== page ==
Nokia outpaced rivals in 2011, now ranks as number-one global seller of Windows Phones--even though it didn't launch until November.
Smartphones: Never Too Thin Or Too Organic
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Nokia leapfrogged all its rivals during the fourth quarter of 2011 to take the top spot in the global ranking of Windows Phone producers, according to data from Strategy Analytics.
"Global smartphone shipments using the Microsoft operating system grew 36% sequentially, to reach 2.7 million units in Q4 2011," said Alex Spektor, Associate Director at Strategy Analytics. "Microsoft smartphone shipments remain tiny, but they are showing tentative signs of growth. Nokia overtook HTC and others to become the world's largest Microsoft smartphone vendor, with 33% market share. Nokia's global Microsoft smartphone shipments hit 0.9 million units, as distribution of its Lumia family expanded across numerous countries and operators."
This tells us a lot, and not all of it is encouraging.
First, Microsoft and its handset partners sold only 2.7 million Windows Phone devices during the fourth quarter. Keep in mind, that's a global number. In that same time period, Apple sold 37 million iPhones and Samsung sold 35.6 million (mostly Android, though Bada and WP7 is mixed in that number).
Looking only at U.S. figures, Android has 46.3% of the market, while iOS has about 30%. RIM's BlackBerry platform is third, with about 15%. The remaining 10% is owned by Windows Mobile, PalmOS, webOS, and Windows Phone. Windows Phone has about a 1.5% share of the U.S. market. Windows Phone's percentages in other markets aren't much better.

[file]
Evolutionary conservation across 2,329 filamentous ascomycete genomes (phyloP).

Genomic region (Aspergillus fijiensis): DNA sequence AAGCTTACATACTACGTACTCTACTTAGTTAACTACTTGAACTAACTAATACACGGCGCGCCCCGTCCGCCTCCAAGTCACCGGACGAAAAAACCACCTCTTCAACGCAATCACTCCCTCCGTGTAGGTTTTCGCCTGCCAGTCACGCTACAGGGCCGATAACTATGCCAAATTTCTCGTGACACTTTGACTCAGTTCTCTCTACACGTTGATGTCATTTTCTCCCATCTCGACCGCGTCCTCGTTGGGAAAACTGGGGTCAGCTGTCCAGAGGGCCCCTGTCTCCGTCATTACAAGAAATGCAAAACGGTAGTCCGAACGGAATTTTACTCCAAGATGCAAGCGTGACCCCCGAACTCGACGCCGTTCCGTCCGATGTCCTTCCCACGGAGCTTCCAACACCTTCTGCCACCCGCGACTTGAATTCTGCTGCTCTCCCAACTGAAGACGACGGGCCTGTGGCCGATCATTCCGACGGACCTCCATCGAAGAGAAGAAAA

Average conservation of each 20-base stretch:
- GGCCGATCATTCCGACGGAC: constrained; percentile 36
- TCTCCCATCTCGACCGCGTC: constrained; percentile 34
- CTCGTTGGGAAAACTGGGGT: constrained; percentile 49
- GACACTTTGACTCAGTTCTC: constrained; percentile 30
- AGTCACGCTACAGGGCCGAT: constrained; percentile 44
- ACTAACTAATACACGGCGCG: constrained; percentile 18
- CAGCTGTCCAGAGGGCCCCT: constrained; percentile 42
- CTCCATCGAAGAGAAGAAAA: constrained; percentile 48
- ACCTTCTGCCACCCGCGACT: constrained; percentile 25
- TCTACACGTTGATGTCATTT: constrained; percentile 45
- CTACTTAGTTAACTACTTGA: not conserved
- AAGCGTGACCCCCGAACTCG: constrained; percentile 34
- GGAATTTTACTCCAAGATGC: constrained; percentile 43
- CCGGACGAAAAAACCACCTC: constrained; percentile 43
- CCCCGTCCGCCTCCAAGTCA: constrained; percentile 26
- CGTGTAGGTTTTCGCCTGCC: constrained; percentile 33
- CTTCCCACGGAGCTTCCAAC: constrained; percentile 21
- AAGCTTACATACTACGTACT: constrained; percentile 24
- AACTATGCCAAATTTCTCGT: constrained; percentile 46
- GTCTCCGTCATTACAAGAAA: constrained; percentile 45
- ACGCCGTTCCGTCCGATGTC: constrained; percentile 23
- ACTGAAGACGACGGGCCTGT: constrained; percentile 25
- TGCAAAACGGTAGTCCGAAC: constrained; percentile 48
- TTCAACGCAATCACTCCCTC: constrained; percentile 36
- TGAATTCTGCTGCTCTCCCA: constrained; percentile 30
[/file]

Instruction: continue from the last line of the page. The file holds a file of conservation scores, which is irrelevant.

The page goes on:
Nokia's vault to the top with 33% of the WP7 market shows us that people didn't care much for the hardware offered by HTC, LG, Samsung, Dell, and other WP7 vendors. Nokia shipped just two phones, neither of which debuted until November. Really, Nokia was in the WP7 market for about six or seven weeks during Q411, while the rest of the WP7 OEMs were represented for the full quarter.
Thankfully, the numbers tell us that at least some people are interested in buying Windows Phones from Nokia, and that perhaps Nokia still has a loyal following that wants to return.
"An expanded portfolio of Windows Phone 7 models such as the Lumia 800, an increased retail presence and highly visible marketing campaigns across several European and Asian countries drove Nokia's growth," said Neil Mawston, Executive Director at Strategy Analytics.
"Nokia is by no means out of the woods yet, and it is still on a long road to recovery, but capturing top spot in the Microsoft smartphone ecosystem is an encouraging step forward for the company."
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